1. Camm AJ, Kirchhof P, Lip GY. et al. Guidelines for the management of atrial fibrillation: the Task Force for the Management of Atrial Fibrillation of the European Society of Cardiology (ESC). Eur Heart J. 2010;31:2369-429
2. Adams HP Jr, del Zoppo G, Alberts MJ. et al. Guidelines for the early management of adults with ischemic stroke: a guideline from the American Heart Association/American Stroke Association Stroke Council, Clinical Cardiology Council, Cardiovascular Radiology and Intervention Council, and the Atherosclerotic Peripheral Vascular Disease and Quality of Care Outcomes in Research Interdisciplinary Working Groups: the American Academy of Neurology affirms the value of this guideline as an educational tool for neurologists. Stroke. 2007;38:1655-711
3. Liao J, Khalid Z, Scallan C, Morillo C, O'Donnell M. Noninvasive cardiac monitoring for detecting paroxysmal atrial fibrillation or flutter after acute ischemic stroke: a systematic review. Stroke. 2007;38:2935-40
4. Fujii S, Shibazaki K, Iguchi Y, Sakai K, Kimura K. [Relationship between left atrial size and paroxysmal atrial fibrillation in acute ischemic stroke]. Rinsho Shinkeigaku. 2009;49:629-33
5. Wallmann D, Tuller D, Kucher N, Fuhrer J, Arnold M, Delacretaz E. Frequent atrial premature contractions as a surrogate marker for paroxysmal atrial fibrillation in patients with acute ischaemic stroke. Heart. 2003;89:1247-8
6. Douen A, Pageau N, Medic S. Usefulness of cardiovascular investigations in stroke management: clinical relevance and economic implications. Stroke. 2007;38:1956-8
7. Dilaveris PE, Gialafos EJ, Sideris SK. et al. Simple electrocardiographic markers for the prediction of paroxysmal idiopathic atrial fibrillation. Am Heart J. 1998;135:733-8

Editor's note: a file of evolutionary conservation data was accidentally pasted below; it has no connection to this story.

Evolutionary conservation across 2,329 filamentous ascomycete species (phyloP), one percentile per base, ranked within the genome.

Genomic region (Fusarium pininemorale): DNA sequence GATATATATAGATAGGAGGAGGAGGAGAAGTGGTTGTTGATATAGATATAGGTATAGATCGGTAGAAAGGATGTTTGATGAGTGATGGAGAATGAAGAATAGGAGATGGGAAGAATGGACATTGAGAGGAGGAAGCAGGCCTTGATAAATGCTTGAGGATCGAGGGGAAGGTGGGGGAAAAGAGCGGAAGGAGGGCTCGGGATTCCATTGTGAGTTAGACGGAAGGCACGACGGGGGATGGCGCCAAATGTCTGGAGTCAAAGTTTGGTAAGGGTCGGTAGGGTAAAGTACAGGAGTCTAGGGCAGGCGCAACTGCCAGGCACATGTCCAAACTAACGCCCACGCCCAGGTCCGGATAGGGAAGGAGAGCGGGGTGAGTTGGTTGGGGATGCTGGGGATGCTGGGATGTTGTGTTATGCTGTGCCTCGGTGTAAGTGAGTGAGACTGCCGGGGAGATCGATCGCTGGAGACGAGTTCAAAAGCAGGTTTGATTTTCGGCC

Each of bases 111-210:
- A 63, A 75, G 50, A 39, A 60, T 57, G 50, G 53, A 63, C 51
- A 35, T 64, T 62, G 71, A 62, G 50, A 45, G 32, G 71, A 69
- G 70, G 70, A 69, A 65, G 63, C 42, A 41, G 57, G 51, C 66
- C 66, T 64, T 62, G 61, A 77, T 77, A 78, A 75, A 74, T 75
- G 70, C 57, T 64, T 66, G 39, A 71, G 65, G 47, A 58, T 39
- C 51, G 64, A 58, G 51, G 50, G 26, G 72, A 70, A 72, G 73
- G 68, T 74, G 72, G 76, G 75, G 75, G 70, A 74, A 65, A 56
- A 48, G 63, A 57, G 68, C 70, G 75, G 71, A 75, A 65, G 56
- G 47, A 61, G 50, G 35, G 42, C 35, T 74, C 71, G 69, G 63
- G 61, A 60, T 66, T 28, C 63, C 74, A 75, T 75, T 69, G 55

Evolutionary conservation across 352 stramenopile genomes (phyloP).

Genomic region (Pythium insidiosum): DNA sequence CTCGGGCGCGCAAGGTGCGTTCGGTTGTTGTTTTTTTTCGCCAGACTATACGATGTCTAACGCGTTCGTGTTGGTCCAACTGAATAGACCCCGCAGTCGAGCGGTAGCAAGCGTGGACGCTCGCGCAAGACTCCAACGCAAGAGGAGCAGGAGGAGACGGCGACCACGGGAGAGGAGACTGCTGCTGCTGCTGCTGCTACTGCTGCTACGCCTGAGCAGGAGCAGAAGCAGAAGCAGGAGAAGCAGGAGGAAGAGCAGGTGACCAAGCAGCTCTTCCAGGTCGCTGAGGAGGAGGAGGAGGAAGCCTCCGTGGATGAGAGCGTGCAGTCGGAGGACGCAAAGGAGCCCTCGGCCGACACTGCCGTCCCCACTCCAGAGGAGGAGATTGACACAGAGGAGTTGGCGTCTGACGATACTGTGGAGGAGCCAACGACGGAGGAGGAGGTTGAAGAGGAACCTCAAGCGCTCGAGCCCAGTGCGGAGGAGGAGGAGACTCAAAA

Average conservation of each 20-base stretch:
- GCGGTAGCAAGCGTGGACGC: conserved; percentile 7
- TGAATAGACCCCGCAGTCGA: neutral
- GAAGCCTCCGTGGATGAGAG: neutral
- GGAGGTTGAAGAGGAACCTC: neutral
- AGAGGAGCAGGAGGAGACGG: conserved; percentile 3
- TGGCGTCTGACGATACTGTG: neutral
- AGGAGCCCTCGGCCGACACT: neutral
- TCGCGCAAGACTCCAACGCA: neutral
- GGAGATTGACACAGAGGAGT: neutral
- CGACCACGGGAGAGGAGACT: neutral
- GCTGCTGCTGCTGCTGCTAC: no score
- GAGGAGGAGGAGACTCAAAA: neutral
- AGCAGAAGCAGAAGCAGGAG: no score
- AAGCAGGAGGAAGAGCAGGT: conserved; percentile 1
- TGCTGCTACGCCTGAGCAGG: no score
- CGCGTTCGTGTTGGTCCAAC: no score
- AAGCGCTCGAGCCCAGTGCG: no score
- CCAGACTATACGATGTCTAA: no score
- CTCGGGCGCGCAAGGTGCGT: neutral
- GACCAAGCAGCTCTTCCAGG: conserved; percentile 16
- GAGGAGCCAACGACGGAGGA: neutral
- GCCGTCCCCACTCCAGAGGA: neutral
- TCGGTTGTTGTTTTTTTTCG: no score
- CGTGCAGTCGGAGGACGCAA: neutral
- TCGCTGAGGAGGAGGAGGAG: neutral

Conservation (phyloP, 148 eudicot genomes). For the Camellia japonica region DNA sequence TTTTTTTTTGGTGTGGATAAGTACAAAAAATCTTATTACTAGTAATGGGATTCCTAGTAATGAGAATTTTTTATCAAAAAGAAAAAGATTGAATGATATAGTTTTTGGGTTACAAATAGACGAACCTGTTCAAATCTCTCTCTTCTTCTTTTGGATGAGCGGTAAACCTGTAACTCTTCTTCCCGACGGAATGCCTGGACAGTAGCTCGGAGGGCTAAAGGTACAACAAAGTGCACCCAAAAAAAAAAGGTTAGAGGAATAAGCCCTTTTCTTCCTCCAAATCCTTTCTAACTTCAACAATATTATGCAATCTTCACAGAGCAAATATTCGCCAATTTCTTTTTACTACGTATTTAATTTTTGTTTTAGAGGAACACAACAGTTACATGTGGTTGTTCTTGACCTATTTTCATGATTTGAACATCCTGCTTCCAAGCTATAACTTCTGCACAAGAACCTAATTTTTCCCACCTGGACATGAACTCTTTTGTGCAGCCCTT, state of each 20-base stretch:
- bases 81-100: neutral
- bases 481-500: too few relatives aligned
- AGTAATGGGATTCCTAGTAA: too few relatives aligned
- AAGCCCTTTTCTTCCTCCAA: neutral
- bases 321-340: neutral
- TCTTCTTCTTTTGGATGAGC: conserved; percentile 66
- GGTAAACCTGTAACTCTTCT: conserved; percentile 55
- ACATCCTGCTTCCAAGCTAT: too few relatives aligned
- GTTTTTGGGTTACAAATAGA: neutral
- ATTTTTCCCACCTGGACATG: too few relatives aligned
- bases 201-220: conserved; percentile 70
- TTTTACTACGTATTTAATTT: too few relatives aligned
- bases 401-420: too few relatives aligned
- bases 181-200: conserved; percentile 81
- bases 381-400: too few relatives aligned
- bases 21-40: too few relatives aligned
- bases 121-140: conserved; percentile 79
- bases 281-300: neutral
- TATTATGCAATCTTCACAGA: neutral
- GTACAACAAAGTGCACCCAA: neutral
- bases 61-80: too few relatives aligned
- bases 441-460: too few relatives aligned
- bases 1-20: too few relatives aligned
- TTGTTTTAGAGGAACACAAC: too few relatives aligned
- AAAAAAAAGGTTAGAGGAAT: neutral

8. Centurion OA. Clinical implications of the P wave duration and dispersion: relationship between atrial conduction defects and abnormally prolonged and fractionated atrial endocardial electrograms. Int J Cardiol. 2009;134:6-8
9. Wallmann D, Tuller D, Wustmann K. et al. Frequent atrial premature beats predict paroxysmal atrial fibrillation in stroke patients: an opportunity for a new diagnostic strategy. Stroke. 2007;38:2292-4
10. Easton JD, Saver JL, Albers GW. et al. Definition and evaluation of transient ischemic attack: a scientific statement for healthcare professionals from the American Heart Association/American Stroke Association Stroke Council; Council on Cardiovascular Surgery and Anesthesia; Council on Cardiovascular Radiology and Intervention; Council on Cardiovascular Nursing; and the Interdisciplinary Council on Peripheral Vascular Disease. The American Academy of Neurology affirms the value of this statement as an educational tool for neurologists. Stroke. 2009;40:2276-93
11. Bland JM, Altman DG. Statistical methods for assessing agreement between two methods of clinical measurement. Lancet. 1986;1:307-10
12. Weir NU. An update on cardioembolic stroke. Postgrad Med J. 2008;84:133-42
13. Friberg L, Hammar N, Rosenqvist M. Stroke in paroxysmal atrial fibrillation: report from the Stockholm Cohort of Atrial Fibrillation. Eur Heart J. 2010;31:967-75
14. Hart RG, Pearce LA, Aguilar MI. Meta-analysis: antithrombotic therapy to prevent stroke in patients who have nonvalvular atrial fibrillation. Ann Intern Med. 2007;146:857-67